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POLI 160AA/USP 101: Policy Analysis (Fall 2017): Books, Media, More

Search tip: Use Roger to find books (including ebooks) available at the UC San Diego Library, Circuit to find books in other San Diego libraries, or Melvyl to at one of the ten UC campuses or to request a book from libraries around the world. 

Search tip: Remember, though, that you're only searching basic cataloging information about the book (not the book contents itself) so keep your search general.

Begin with a keyword search, for example

(norway or scandinavia) and family policy

belgium and government policy

health poli*

(Note that the * is a truncation symbol, e.g. poli* returns results for policy, policies, politic, political, politics, etc. Beware of truncation, though. In this case, poli* also returns hits for police, policing, etc.)

When you find a record for a book that looks useful, take a look at the subject headings. In Roger, these subject headings are clickable links that run a new search. Searching by these subject headings may help find resources that don't turn up with an initial keyword search. They might also give you ideas of other search terms to use in your keyword search.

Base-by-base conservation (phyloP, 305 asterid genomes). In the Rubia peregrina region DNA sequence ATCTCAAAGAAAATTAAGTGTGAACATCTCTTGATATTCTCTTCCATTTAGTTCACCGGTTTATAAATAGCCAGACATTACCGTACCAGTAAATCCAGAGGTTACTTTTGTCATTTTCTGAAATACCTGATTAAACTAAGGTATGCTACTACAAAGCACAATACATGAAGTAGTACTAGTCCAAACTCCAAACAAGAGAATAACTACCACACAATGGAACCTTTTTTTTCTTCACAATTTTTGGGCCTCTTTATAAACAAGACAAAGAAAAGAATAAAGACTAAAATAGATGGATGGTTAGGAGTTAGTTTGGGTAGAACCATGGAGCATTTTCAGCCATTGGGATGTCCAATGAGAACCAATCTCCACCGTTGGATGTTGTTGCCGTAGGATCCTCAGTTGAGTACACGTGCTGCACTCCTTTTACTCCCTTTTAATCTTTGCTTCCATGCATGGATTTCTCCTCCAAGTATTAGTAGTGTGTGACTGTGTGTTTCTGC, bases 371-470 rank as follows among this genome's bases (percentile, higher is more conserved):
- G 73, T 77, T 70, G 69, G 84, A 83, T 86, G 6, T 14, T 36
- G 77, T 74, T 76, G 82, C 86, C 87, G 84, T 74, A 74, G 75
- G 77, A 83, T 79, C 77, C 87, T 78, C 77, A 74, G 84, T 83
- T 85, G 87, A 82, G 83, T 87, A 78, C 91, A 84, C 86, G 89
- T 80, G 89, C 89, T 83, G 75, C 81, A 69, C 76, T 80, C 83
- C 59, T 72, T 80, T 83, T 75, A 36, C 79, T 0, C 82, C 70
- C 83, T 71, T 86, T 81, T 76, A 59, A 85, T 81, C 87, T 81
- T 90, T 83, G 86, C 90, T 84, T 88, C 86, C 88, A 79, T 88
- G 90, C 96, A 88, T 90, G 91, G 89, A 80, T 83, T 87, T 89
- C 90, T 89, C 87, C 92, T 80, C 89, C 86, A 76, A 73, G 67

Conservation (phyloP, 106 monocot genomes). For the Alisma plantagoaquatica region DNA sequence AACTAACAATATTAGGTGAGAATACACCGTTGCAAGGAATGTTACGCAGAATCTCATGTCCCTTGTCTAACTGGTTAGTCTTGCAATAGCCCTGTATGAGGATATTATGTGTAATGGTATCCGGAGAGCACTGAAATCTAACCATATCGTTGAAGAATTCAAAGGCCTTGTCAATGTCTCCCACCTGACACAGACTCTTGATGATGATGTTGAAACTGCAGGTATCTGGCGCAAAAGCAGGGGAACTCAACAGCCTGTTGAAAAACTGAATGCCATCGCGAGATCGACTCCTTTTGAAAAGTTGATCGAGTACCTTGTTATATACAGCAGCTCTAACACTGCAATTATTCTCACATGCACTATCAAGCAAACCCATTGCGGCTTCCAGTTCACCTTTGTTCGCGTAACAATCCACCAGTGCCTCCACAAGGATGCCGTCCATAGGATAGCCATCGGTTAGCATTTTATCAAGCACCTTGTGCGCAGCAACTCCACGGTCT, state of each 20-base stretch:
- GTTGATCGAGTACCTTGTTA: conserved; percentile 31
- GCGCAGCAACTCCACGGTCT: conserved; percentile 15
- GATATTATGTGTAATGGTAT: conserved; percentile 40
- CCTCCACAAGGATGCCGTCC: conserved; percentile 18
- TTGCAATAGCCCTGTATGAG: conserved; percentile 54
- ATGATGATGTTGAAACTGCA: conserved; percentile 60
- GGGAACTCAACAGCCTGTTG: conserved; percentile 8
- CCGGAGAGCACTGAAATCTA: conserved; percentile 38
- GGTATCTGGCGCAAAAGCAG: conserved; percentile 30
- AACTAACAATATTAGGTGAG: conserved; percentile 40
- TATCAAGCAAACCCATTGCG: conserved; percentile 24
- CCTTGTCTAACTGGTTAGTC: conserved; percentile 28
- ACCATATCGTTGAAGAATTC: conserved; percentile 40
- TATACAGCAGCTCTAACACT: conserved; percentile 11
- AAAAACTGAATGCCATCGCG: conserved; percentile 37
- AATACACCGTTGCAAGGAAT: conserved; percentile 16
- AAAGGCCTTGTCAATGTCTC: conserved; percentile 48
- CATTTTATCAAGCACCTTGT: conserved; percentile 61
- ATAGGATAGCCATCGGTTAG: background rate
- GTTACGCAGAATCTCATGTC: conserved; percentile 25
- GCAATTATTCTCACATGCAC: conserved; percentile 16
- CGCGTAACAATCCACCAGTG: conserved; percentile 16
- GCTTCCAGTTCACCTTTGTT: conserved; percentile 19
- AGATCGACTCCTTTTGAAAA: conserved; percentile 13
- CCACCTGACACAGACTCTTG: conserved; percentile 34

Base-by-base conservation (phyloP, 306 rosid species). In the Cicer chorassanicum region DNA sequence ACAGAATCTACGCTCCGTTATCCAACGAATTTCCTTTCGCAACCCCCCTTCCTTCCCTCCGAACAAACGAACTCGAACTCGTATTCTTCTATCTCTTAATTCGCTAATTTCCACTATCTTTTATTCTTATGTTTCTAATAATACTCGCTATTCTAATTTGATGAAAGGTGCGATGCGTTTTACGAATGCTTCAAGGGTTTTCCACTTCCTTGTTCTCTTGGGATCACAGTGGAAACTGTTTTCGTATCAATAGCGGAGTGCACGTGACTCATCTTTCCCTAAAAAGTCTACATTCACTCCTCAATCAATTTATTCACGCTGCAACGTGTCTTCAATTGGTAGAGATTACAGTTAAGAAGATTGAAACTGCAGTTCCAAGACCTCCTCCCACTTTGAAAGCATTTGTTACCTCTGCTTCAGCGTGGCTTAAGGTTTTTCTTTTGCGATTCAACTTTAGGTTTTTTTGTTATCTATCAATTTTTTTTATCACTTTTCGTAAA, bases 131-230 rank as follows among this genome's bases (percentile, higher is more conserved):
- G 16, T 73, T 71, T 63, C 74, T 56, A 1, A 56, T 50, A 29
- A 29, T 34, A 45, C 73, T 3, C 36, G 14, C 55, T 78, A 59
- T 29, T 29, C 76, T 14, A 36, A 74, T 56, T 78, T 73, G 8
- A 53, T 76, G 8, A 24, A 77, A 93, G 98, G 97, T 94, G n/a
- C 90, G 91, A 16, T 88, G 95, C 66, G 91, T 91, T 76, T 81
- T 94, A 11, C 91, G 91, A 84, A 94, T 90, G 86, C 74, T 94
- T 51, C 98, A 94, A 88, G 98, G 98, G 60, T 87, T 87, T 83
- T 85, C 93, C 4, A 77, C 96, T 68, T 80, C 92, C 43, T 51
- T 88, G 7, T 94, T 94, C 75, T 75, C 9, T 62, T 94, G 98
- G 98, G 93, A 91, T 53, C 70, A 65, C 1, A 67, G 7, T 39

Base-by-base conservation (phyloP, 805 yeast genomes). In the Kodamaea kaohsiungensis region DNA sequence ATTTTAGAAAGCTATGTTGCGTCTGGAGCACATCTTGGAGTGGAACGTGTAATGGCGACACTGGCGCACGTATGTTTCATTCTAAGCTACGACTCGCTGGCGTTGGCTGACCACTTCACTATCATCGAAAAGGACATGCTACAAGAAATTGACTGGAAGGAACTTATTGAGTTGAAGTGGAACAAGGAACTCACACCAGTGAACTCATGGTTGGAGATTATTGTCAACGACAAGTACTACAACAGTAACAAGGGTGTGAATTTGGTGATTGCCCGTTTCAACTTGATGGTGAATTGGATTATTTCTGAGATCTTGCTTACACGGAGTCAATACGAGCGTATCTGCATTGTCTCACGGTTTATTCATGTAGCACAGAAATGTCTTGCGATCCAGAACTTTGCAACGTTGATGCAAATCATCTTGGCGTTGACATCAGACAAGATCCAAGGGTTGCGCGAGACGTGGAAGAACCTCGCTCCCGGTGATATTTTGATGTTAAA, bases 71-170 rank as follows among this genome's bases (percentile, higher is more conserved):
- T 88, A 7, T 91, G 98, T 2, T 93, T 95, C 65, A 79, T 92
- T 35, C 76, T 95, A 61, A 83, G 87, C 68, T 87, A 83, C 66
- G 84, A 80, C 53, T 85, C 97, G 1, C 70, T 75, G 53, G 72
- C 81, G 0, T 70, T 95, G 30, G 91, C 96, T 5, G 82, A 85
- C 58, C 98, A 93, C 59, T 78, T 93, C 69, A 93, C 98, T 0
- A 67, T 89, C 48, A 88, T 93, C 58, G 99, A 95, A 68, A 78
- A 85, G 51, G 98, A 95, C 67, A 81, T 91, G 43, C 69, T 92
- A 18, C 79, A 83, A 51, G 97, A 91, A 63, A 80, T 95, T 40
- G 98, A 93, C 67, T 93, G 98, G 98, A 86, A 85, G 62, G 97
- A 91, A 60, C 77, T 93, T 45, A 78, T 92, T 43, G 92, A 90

Handbooks

Tip: Try searching in Roger for your topic (either country or policy area) and handbooks or encyclopedias. For example:

[policy area] and (handbook or encyclop*) and policy and (economic* or social or welfare)

Search Tip: Roger is UC San Diego's Library catalog. Use it to find whether we own books, journals, films, maps, documents, etc. Will not return results for individual journal articles.

rogerroger   Books, Journals, Dissertations,
Conference Proceedings...
My Library Account    
Search Roger by Title, Author, etc.

 

Search Tip: Melvyl now also includes citations to articles from many (but definitely not all) of UC San Diego's article databases. 

Search for an item in libraries near you:
WorldCat.org >>

Bonus search tip: Google Scholar is a useful tool because it searches within the full text of articles. It's most useful when your topic is so narrow that you don't find much using the subject-specific databases.